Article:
Northwestern prof shares Nobel Prize for world’s tiniest machines
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A Northwestern University chemistry professor was among three scientists awarded the Nobel Prize in chemistry on Wednesday for developing the world’s smallest machines — 1,000 times thinner than a human hair but with the potential to revolutionize computer technology and lead to a new type of battery.
Northwestern’s Scotland-born Fraser Stoddart, Frenchman Jean-Pierre Sauvage and Dutch scientist Bernard “Ben” Feringa share the Nobel honor and the cash prize that goes with it — 8 million kronor, the equivalent of $930,000 — for the “design and synthesis of molecular machines,” the Royal Swedish Academy of Sciences said.
Speaking at his office in Evanston, Stoddart said many in his field are waiting “for the killer application” of their discoveries. But Stoddart said he thinks the Nobel committee’s recognition of “blue-sky fundamental science,” with no big application expected anytime soon, should be “applauded and should be listened to.”
Machines at the molecular level have taken chemistry to a new dimension and “will most likely be used in the development of things such as new materials, sensors and energy storage systems,” the academy said.
But, although the potential is enormous, practical applications are still far away. The academy said molecular motors are at the same stage that electrical motors were in the first half of the 19th century.
Stoddart, 74, already has developed a molecule-based computer chip with 20 kB memory. Researchers believe chips so small might revolutionize computer technology the way silicon-based transistors once did.
Feringa, a professor of organic chemistry at the University of Groningen in the Netherlands, leads a research group that in 2011 built a “nanocar” — a minuscule vehicle with four molecular motors as wheels.
Sauvage is professor emeritus at the University of Strasbourg and director of research emeritus at France’s National Center for Scientific Research.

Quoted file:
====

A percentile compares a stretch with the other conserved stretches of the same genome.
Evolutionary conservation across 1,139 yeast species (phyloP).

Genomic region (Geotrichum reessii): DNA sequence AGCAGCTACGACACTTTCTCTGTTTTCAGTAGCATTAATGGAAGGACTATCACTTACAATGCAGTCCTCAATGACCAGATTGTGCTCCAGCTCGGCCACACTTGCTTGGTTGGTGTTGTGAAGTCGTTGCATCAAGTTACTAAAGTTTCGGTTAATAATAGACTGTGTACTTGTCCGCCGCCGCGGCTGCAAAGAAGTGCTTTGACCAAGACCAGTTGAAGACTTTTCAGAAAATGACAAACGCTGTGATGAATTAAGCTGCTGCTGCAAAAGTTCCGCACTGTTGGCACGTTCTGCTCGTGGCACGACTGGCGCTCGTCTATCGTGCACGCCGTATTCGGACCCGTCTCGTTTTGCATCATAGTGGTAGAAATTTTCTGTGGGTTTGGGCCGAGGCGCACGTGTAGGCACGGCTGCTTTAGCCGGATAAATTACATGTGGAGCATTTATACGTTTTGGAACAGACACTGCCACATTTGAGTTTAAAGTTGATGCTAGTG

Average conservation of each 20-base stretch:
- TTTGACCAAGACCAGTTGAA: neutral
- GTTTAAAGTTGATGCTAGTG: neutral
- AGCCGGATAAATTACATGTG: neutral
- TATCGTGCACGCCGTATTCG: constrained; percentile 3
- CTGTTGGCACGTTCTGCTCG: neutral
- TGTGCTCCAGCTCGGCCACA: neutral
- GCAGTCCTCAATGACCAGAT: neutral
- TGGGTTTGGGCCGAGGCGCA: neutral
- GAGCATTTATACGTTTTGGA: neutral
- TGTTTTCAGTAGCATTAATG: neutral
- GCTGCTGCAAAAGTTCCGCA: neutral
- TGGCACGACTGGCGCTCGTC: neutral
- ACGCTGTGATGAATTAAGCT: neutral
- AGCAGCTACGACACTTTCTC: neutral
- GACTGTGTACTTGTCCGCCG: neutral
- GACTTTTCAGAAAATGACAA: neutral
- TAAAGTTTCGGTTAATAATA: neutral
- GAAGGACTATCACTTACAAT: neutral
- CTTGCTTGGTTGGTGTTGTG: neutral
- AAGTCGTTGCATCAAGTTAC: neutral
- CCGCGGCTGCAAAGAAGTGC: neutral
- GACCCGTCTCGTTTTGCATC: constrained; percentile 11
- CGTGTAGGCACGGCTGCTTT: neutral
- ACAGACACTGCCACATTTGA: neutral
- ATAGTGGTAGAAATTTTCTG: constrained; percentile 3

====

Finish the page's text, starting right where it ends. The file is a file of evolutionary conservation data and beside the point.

The academy said the laureates’ work has inspired other researchers to build increasingly advanced molecular machinery — including a robot that can grasp and connect amino acids, the building blocks of proteins.
Researchers are also hoping to develop a new kind of battery using this technology.
“I feel a little bit like the Wright brothers, who were flying 100 years ago for the first time, and then people were saying, ‘Why do we need a flying machine?’ ” Feringa, 65, said in Stockholm. “And now we have a Boeing 747 and an Airbus. So that is a bit how I feel.”
Sauvage, 71, called the news a memorable moment and a big surprise.
“I have won many prizes, but the Nobel Prize is something very special,” he said. “It’s the most prestigious prize, the one most scientists don’t even dare to dream of in their wildest dreams.”
The academy said Sauvage made the first breakthrough in 1983, when he linked two ring-shaped molecules together to form a chain. Stoddart took the next step in 1991 by threading a molecular ring onto a molecular axle. And Feringa was the first to develop a molecular motor in 1999, when he got a molecular rotor blade to spin continuously in the same direction.
The academy said the “miniaturization of machines” is just in its initial phase, with potentially “thrilling” developments ahead.
“The molecular motor is at the same stage as the electric motor was in the 1830s, when scientists displayed various spinning cranks and wheels, unaware that they would lead to electric trains, washing machines, fans and food processors,” the academy said.
Feringa said he could think of all kinds of potential applications, including smart materials that adapt to external conditions or “tiny robots that the doctors in the future will inject in your blood veins and then go to search for a cancer cell or … deliver a drug.”
The award “will generate a lot of interest in this field,” said Donna Nelson, president of the American Chemical Society.
The Nobel Prizes will be handed out at ceremonies in Stockholm and Oslo on Dec. 10 — the anniversary of prize founder Alfred Nobel’s death in 1896. Nobel, the inventor of dynamite, wanted his awards to honor achievements that delivered the “greatest benefit to mankind.”
Stoddart also used his news conference about the prize to speak out about Brexit — Britain’s impending departure from the 28-nation European Union. He said Britain is “in a real mess because it thinks it can raise borders to people coming into it” and that that’s not good for science because it will eliminate millions of people and their talents.
British officials have promised to provide more financial support to scientists since they are expected to lose millions in European Union funding.